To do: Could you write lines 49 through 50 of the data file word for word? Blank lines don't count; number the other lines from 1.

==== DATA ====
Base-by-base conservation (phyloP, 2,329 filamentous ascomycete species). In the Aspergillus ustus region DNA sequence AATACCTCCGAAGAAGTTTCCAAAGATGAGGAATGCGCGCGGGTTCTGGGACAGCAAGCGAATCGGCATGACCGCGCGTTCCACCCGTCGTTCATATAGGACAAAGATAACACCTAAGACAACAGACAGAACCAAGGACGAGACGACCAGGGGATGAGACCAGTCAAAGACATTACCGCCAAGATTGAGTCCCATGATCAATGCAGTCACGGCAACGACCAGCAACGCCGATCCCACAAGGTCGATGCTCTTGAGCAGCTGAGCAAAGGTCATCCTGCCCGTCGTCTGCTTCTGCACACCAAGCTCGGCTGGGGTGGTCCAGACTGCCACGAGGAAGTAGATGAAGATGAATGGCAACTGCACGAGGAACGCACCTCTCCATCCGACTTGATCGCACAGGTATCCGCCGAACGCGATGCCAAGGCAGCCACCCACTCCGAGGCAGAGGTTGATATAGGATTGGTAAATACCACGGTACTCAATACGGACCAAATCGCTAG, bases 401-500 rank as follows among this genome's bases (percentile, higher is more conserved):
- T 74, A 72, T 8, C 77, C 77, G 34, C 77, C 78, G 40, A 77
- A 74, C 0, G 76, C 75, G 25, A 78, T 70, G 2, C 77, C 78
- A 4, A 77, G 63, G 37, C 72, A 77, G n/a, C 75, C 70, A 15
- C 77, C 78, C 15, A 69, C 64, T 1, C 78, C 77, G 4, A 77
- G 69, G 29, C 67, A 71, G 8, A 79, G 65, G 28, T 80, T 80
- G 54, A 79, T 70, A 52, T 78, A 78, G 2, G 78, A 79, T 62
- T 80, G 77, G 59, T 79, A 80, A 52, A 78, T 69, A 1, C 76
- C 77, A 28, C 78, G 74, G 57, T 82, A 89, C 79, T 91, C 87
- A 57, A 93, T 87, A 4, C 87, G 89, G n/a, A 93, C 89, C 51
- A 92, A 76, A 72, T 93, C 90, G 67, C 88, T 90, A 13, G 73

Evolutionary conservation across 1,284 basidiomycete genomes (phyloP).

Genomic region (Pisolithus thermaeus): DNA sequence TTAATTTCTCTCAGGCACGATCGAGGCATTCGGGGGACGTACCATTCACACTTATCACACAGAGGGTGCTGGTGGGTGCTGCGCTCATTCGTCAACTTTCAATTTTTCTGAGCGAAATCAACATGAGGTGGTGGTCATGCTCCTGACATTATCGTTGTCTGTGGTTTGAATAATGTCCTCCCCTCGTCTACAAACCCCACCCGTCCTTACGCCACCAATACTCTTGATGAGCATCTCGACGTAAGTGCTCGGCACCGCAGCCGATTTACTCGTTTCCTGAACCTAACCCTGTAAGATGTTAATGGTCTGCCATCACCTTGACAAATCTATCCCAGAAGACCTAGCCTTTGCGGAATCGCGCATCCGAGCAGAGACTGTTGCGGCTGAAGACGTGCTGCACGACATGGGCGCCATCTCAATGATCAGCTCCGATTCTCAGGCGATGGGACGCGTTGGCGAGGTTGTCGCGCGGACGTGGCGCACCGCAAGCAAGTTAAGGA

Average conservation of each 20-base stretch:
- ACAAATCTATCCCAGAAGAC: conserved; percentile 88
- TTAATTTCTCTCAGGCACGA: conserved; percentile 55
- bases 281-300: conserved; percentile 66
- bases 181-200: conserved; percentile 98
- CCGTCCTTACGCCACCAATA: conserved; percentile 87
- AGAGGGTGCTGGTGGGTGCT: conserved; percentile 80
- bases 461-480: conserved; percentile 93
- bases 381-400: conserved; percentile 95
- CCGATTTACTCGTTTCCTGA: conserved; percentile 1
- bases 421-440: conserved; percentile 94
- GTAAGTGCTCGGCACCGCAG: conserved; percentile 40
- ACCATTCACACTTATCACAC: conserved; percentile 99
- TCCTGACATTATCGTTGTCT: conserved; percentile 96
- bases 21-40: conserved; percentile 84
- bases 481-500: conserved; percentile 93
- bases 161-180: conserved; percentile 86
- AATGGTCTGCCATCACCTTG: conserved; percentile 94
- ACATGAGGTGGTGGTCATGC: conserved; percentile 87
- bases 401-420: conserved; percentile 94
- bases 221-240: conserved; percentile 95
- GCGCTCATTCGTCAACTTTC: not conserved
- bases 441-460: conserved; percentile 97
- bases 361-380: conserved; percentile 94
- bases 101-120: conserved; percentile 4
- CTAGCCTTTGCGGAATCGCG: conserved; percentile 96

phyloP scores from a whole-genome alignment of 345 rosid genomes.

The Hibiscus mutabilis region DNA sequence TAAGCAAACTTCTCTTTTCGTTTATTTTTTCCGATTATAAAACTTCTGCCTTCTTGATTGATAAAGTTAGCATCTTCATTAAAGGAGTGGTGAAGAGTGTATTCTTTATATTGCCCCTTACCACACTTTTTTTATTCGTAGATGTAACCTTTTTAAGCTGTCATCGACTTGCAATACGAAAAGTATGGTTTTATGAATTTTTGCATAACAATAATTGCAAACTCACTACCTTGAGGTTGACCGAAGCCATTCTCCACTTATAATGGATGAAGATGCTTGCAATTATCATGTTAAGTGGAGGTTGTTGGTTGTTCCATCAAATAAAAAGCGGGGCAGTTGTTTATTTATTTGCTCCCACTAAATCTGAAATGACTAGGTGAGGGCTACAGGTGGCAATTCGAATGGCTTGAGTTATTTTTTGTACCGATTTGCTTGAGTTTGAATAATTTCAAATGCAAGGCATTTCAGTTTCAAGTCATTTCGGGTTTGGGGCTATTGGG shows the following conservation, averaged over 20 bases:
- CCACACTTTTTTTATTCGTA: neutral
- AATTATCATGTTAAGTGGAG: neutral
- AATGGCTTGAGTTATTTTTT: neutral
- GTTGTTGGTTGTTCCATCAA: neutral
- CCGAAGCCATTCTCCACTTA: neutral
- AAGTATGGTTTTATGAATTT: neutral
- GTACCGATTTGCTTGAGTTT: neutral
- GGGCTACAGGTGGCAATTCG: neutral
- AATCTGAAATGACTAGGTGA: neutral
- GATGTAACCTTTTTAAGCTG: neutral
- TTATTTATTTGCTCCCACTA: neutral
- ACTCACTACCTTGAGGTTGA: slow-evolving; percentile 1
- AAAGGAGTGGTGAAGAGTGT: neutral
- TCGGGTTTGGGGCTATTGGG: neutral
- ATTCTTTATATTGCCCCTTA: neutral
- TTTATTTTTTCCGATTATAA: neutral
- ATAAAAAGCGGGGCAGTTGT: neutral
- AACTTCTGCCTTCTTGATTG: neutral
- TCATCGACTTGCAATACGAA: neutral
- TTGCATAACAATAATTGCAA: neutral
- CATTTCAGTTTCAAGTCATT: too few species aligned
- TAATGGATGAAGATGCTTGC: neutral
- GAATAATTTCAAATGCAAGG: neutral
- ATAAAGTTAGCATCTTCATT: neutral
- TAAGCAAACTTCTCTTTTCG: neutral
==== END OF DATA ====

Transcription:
- GGGCTACAGGTGGCAATTCG: neutral
- AATCTGAAATGACTAGGTGA: neutral